Aguacultured LPS Corals: Candy Cane Coral, Captive Grown
  Aquacultured LPS Corals: Candy Cane Coral, Captive Grown
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Candy Cane Coral, Captive Grown, Caulastrea furcata

Picture of Candy Cane Coral, Captive Grown, Caulastrea furcata

Approx Size: Small 1" to 1-1/2", Medium: 2" to 2-3/4", Large: 3" to 4"

Our Aquacultured Candy Cane Coral is an LPS Coral also referred to as Trumpet Coral or Bullseye Coral. Easy to grow and attractive, the skeleton branches out of a central base, and comes to an end with a large head that resembles a colorful trumpet. It is a peaceful coral in the reef aquarium, and the only consideration needed is extra room for future growth.

Difficulty A hardy and easy to care for coral making it a great beginner coral.

Aggressiveness This is not a very aggressive species. Their sweeper tentacles are short and they seldom bother anything around them, but it is semi-aggressive if it is too close to other corals.

Water-flow Requires a low to moderate water flow.

Lighting Requires Low to moderate lighting. They are very sensitive to metal halides, lighting from these sources needs to be indirect. T5's, Metal Halides, or LED's can all grow Trumpet Coral when the proper levels are provided. We recommend a 14-20K color spectrum for best coloration.

Tank Recommendations A mature, well-fed live rock/reef environment is what is needed for your coral, along with some fish for organic matter production, and dissolved organics. When positioning the coral in the aquarium be sure that it is lying in a way so as not to collect debris on the surface.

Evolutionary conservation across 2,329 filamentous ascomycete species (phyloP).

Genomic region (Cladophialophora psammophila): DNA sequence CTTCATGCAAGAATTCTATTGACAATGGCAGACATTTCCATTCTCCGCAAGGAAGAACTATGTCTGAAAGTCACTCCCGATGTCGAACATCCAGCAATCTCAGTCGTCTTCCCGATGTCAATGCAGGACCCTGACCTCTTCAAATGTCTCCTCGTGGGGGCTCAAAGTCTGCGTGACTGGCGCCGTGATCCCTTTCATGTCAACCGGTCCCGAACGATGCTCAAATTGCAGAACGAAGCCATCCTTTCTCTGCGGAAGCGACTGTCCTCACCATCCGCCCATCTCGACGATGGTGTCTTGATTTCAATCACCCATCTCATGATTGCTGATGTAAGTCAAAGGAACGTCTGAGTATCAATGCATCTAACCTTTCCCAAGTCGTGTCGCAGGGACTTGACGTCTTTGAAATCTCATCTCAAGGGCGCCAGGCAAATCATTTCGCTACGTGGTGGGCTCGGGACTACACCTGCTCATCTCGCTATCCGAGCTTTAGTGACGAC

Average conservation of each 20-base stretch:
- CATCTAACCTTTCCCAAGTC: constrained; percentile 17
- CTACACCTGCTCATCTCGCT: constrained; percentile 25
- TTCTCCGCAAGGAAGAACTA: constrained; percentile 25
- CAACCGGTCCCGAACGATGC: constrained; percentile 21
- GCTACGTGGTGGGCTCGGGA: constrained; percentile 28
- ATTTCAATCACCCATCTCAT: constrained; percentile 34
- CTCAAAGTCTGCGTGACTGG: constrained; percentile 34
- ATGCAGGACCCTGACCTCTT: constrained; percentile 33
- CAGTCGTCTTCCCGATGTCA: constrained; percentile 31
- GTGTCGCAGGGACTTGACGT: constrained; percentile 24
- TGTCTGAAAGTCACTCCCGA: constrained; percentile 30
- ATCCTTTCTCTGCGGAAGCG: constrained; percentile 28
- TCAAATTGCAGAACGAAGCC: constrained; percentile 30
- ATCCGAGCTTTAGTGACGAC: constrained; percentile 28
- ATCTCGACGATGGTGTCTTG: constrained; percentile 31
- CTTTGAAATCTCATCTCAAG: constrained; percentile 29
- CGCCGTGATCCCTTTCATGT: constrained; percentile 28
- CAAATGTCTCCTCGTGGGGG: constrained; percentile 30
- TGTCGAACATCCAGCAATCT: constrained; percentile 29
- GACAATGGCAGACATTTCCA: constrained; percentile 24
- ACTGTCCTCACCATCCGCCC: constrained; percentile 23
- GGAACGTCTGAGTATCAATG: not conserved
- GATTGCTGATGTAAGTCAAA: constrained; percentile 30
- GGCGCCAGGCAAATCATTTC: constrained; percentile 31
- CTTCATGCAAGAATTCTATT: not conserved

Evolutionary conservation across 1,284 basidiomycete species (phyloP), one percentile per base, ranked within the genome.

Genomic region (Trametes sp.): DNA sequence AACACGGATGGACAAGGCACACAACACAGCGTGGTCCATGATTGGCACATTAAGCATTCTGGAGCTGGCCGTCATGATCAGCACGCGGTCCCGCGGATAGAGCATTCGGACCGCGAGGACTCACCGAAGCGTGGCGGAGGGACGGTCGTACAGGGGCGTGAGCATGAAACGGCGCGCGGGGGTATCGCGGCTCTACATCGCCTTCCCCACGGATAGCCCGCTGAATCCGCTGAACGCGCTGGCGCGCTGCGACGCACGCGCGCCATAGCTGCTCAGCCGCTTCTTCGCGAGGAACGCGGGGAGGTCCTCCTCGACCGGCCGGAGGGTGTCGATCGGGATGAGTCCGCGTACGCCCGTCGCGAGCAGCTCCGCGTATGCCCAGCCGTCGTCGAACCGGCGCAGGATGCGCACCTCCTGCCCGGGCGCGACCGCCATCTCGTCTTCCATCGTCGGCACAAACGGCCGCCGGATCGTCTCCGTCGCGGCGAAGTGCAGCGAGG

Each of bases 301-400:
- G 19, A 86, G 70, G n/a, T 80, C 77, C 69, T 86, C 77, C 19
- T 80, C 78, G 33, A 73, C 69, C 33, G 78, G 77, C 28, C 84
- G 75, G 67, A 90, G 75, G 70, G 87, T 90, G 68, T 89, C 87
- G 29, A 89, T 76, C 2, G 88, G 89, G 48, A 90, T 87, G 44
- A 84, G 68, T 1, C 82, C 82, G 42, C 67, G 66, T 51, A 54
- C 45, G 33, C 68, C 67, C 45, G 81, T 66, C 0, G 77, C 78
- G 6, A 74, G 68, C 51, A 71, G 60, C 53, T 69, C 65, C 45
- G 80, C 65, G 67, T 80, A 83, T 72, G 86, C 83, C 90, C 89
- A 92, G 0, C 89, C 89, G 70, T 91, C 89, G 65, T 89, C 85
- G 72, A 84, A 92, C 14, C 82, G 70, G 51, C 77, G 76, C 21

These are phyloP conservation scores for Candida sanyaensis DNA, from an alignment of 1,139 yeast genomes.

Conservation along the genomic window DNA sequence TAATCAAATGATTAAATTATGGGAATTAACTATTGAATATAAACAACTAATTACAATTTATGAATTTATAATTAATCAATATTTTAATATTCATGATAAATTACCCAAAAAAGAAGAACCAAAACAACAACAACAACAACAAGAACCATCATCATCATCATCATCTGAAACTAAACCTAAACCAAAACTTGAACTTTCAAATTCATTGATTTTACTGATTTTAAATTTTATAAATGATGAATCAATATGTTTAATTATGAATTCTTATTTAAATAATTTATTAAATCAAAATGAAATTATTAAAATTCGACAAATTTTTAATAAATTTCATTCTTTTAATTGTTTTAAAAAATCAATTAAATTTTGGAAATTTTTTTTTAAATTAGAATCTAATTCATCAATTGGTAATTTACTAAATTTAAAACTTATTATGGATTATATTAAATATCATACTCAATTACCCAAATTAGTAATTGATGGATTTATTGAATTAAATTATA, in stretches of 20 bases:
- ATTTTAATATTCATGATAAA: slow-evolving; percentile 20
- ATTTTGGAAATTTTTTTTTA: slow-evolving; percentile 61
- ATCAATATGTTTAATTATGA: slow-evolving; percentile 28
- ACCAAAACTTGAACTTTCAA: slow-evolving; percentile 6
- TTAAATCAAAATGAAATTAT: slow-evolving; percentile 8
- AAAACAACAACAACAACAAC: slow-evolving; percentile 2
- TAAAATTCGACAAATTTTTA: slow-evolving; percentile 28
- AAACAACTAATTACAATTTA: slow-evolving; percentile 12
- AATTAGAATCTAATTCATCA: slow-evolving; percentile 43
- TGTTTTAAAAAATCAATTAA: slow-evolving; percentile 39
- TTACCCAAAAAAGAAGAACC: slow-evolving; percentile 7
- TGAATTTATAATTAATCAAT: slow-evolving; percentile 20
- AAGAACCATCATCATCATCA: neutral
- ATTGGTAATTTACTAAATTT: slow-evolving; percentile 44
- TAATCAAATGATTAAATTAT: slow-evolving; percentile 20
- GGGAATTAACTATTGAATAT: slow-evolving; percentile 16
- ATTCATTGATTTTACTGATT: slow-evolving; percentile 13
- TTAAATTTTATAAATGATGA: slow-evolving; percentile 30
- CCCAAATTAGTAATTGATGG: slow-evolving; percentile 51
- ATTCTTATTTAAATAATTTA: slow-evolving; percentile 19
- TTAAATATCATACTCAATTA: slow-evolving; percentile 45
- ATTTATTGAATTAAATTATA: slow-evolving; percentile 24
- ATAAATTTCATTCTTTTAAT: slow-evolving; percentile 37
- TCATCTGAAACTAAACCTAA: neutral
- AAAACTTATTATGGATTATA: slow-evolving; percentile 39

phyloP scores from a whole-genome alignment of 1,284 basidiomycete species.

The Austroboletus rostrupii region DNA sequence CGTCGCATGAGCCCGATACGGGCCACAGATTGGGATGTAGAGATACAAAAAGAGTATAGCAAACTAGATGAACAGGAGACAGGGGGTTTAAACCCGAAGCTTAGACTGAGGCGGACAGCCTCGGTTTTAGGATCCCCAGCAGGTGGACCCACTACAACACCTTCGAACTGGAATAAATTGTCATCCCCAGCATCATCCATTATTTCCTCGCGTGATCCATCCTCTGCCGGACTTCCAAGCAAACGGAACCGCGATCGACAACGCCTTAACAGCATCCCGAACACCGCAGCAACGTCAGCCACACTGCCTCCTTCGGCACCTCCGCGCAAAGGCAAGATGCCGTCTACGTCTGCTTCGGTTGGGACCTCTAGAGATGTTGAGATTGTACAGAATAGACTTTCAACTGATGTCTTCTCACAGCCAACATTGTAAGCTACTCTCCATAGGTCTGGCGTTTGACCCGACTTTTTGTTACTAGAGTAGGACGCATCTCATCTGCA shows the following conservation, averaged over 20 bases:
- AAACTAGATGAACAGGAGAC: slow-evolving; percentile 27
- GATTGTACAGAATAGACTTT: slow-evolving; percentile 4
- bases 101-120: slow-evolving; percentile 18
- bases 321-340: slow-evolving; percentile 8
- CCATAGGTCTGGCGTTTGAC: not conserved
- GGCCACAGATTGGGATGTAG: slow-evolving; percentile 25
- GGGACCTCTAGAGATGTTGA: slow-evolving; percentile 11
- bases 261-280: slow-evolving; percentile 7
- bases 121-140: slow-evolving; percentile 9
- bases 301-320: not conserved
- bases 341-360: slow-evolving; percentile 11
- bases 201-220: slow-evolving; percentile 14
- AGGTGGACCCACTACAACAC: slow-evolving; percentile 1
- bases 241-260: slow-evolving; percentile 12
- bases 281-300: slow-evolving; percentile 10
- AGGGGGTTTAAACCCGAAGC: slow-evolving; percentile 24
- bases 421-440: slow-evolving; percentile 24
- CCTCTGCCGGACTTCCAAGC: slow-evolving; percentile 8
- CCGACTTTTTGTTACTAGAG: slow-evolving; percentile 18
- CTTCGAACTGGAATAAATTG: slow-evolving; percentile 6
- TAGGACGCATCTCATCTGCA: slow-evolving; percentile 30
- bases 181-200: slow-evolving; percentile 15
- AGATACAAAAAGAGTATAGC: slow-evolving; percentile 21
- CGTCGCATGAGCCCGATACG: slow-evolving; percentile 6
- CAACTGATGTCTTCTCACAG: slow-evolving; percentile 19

Diet and Feeding Trumpet Corals do have big appetites, so they need to be fed at the very least twice a week, and grow quite well with regular feedings. It does help to turn the water pumps off during feeding. They can be fed when the tentacles extend but it is not necessary to do so as they will feed during the day when food is present. Like many other LPS, trumpet corals can be fed a mix of meaty foods such as mysis or krill. The coral can be spot fed but its not necessary. They do quite well with their tentacles pulling food from the water.

Reproduction Propagates extensively in captivity and is an excellent candidate for aquaculture. The Caulastrea coral quickly multiplies by forming a peanut shape and separating into more heads.

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Photos are representative of each species. All marine life will be unique and variations should be expected, color and sizes may vary.